Integrated modification methodology

From Wikipedia, the free encyclopedia
Jump to: navigation, search

Integrated modification methodology (IMM) is a procedure encompassing an open set of scientific techniques for morphologically analyzing the built environment in a multiscale manner and evaluating its performance in actual states or under specific design scenarios.

The methodology is structured around a nonlinear phasing process aiming for delivering a systemic understanding of any given urban settlement, formulating the modification set-ups for improving its performance, and examining the modification strategies to transform that system, the basic assumption in IMM is the recognition of the built environment as a Complex Adaptive System.[1]

IMM has been developed by IMMdesignlab, a research lab based at Politecnico di Milano at the Department of Architecture, Built Environment and Construction Engineering (DABC).


IMM began in 2010 as an academic research at Politecnico di Milano, that research criticized the analytical approach frequently used to study and evaluate the built environment by most of the sustainable development methods. By Recognizing the built environment as a Complex Adaptive System (CAS), IMM is urged towards a holistic simulation rather than simplifying the complex mechanisms within the cities with reductionism.

In 2013, Massimo Tadi established the IMMdesignlab at the Department of Architecture, Built Environment and Construction Engineering (DABC) of the Politecnico di Milano, the purpose of the mentioned laboratory is to develop IMM through research and education.

IN 2015, Integrated Modification Methodology for the Sustainable Built Environment has been approved as an academic course in the curriculum of the Architectural Engineering, an International Master Program in Politecnico di Milano.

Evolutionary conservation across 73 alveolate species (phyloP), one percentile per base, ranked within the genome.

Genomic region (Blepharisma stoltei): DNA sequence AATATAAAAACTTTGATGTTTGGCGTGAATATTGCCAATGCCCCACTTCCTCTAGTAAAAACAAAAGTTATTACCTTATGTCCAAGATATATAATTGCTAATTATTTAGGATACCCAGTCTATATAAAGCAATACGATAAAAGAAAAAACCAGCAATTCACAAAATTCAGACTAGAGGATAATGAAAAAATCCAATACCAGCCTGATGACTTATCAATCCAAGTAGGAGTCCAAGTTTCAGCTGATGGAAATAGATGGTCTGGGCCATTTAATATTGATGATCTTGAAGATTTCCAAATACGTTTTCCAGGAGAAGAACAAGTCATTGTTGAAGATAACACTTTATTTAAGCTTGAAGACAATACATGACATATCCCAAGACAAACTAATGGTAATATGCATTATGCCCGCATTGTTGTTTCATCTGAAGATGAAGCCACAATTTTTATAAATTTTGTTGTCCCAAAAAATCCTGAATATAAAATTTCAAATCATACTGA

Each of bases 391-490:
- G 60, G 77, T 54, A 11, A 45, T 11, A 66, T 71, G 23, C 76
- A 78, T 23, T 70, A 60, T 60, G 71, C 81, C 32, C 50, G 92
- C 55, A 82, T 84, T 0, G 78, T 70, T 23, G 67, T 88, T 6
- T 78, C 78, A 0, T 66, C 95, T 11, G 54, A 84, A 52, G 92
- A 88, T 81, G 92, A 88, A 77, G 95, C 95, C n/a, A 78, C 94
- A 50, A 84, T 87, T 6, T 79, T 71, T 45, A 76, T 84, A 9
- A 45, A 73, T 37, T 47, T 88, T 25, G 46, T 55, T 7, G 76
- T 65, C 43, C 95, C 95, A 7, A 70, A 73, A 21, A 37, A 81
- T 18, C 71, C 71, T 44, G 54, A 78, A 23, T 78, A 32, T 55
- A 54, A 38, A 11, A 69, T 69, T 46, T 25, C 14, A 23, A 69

At its theoretical background, Integrated Modification Methodology refers to the contemporary urban development as a highly paradoxical context arisen from the social and economic significance of the cities on the one hand and their arguably negative environmental impacts on the other. Asserting the inevitably of urbanization, IMM declares that the only way to overcome that paradox for the cities is to develop in a profound integration with the ecology. According to IMM, the fundamental prerequisite of ecologically sustainable development is to have a comprehensive systemic understanding of the built environment.

IMM suggests that the advancement in construction techniques, building materials quality and transportation technologies alone have not solved the complex problems of the urban life simply because such improvements are not necessarily dealing with the systemic integration, the core argument of IMM is that the performance of the city is being chiefly driven by the complex relationships subsystems rather than the independent qualities of the urban elements. Thus, it aims at portraying the systemic structure of the built environment by introducing a logical framework for modeling the linkage between the city’s static and dynamic elements.